And today gift cards can be given in any and every circumstance — not only as a last-ditch effort at 11th-hour holiday shopping but in hundreds of more everyday, thoughtful contexts.

Consider these scenarios: Birthday (that’s a no-brainer). Thank you. Housewarming. Sympathy. Or how about these more out-of-the box uses: Help someone to fill a prescription, in a tactful and unobtrusive way. Buy your hard-working staff (remember those ready-made gourmet sandwiches?) lunch for a week to show your appreciation and keep them motivated.

And now consider how the digital, online component of this type of mission-specific giving renders the whole process so much more convenient, instantaneous, discreet and delightfully varied for both the customer-as-giver and the customer-as-receiver.

Optimizing in-store initiatives

There’s a host of in-store-specific possibilities for design, merchandising and promotions of gift cards, and we have a number of guidelines for this. Here are a few that come to mind topmost.

Recall Henry Ford’s famous quote, “People can have the Model T in any color — so long as it’s black.” Counter to the legendary car maker’s quip, our first recommendation is to offer multiple card designs. This is easily achieved and does wonders for improving sales.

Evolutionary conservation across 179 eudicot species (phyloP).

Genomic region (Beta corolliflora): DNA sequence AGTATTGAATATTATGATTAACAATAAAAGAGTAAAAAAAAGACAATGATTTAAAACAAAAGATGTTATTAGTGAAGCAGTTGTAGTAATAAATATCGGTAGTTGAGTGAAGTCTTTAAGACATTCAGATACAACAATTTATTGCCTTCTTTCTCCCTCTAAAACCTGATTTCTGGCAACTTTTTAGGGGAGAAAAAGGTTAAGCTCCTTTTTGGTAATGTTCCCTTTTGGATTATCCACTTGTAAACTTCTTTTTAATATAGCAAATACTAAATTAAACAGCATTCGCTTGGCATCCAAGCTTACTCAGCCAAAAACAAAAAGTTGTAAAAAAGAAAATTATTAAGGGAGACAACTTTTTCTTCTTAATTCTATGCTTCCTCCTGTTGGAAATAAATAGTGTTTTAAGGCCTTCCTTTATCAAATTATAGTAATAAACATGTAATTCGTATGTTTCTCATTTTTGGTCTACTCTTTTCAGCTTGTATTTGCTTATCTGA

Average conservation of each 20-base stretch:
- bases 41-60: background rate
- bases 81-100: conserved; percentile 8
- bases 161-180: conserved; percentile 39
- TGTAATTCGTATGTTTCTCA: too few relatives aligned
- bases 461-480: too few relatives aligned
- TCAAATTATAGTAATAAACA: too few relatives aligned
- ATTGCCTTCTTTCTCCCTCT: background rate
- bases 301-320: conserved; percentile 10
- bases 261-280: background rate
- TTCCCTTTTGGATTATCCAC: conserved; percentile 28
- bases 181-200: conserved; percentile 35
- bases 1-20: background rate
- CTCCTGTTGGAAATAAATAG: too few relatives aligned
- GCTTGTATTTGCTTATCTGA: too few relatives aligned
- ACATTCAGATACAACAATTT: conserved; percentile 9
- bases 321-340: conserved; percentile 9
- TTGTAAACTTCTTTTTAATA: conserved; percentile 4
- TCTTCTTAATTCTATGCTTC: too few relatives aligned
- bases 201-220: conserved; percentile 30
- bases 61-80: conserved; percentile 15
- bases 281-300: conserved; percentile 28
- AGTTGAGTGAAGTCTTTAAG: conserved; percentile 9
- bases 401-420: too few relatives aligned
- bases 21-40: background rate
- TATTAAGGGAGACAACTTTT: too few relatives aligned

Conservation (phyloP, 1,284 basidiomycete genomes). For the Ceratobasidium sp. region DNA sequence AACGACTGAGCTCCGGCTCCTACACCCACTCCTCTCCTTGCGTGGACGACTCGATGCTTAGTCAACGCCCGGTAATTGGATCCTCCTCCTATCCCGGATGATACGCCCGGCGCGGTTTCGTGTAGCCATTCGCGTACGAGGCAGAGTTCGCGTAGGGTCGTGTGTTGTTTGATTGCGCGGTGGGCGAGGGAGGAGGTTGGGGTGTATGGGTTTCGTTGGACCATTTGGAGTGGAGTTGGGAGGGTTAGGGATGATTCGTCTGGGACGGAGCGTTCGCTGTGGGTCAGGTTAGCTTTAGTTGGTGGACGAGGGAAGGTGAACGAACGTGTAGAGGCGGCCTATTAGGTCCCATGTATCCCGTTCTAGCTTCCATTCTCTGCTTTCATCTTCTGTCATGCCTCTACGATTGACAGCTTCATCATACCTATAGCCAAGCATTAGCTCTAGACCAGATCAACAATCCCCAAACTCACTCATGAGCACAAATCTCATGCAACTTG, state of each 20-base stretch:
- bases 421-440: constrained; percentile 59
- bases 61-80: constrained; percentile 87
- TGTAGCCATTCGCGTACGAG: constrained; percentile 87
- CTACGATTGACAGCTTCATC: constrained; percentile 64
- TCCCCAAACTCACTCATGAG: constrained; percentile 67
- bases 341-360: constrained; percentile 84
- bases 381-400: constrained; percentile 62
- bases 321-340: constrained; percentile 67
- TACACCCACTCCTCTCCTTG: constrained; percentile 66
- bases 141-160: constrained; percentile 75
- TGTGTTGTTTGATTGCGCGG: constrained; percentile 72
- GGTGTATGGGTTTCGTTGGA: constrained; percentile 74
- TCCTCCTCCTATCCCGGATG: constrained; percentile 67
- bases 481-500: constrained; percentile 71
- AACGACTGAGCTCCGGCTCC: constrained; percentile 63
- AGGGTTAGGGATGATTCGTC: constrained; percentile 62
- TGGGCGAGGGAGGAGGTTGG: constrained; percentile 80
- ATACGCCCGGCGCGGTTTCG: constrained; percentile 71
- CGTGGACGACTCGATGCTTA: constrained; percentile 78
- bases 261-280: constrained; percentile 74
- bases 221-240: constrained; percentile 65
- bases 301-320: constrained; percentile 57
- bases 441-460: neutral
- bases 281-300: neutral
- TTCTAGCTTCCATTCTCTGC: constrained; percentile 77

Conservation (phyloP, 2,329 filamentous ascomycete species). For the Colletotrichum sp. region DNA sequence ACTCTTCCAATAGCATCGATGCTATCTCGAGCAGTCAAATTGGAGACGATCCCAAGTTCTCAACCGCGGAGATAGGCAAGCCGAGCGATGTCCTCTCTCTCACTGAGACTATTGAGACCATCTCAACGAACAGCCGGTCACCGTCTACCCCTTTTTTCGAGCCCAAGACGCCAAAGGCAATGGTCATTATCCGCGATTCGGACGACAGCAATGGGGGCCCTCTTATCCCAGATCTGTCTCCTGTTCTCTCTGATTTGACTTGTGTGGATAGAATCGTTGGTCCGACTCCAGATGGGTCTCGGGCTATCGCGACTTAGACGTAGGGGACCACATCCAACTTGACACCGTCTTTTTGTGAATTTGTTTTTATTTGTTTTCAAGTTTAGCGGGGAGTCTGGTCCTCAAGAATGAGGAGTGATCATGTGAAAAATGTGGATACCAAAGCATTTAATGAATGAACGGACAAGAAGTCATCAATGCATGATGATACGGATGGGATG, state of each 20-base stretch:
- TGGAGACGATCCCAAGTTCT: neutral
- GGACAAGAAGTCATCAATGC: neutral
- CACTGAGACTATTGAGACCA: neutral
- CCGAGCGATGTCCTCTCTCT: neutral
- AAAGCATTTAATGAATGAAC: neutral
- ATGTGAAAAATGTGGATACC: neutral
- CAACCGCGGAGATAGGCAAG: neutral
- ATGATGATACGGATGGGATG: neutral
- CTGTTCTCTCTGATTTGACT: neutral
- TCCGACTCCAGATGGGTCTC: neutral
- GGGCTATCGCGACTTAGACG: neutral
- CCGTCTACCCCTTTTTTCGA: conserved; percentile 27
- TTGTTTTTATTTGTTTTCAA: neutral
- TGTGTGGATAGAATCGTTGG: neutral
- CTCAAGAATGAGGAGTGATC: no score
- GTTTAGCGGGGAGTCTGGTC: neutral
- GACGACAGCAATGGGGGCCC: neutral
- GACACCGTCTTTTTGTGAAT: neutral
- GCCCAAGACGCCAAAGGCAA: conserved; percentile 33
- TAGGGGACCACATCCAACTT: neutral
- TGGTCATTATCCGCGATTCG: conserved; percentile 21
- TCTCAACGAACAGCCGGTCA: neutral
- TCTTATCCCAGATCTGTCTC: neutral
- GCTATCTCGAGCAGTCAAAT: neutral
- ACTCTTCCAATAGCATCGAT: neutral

With a wide choice of design, the purchaser can create a more personal gifting experience. Along these same lines, change out your card designs on a regular basis. People tend to stay loyal to the same brand, but they don’t want to look like they are giving last year’s card.

We’ve also found that card designs using customized design features — such as metallic or foil printing — can sell at a rate 10% faster and have a higher average load rate than a standard four-color gift card. When premium card designs are introduced, we’ve seen increases of 3% to 5%.

When a customer buys a gift card, put it in a special box, envelope or bag. More than half of the thousands of consumers we’ve spoken with reported they prefer to buy gift cards when special packaging is offered. A special presentation can make a huge difference in how the card is perceived — coordinated packaging and materials make the gift card look that much more special and thoughtful.

Getting online right

Your online offering calls for that same level of variety and customization. The inherent digitized property of e-gift cards makes them the ideal offering as drug stores ramp up on their digital strategies, because they can be used in both consumer-facing contexts — in combination with promotions, for example — and in-house decision making, as they hold the big data capability to aggregate and narrate information on customers’ needs, wants and preferences.
But that can get tricky, particularly when the goal is to achieve a high degree of seamlessness in the transaction and delivery. That’s the part that drug stores have to get right, on their websites and in the entire end-to-end process.

In the same way that in the physical store merchandising, fixturing, placement of the displays, marketing, graphics, imagery and promotions all have to come together, something very similar has to be achieved in the online experience, from the emailed notification of the gift card all the way to seamlessly processing the transaction and tracking the data.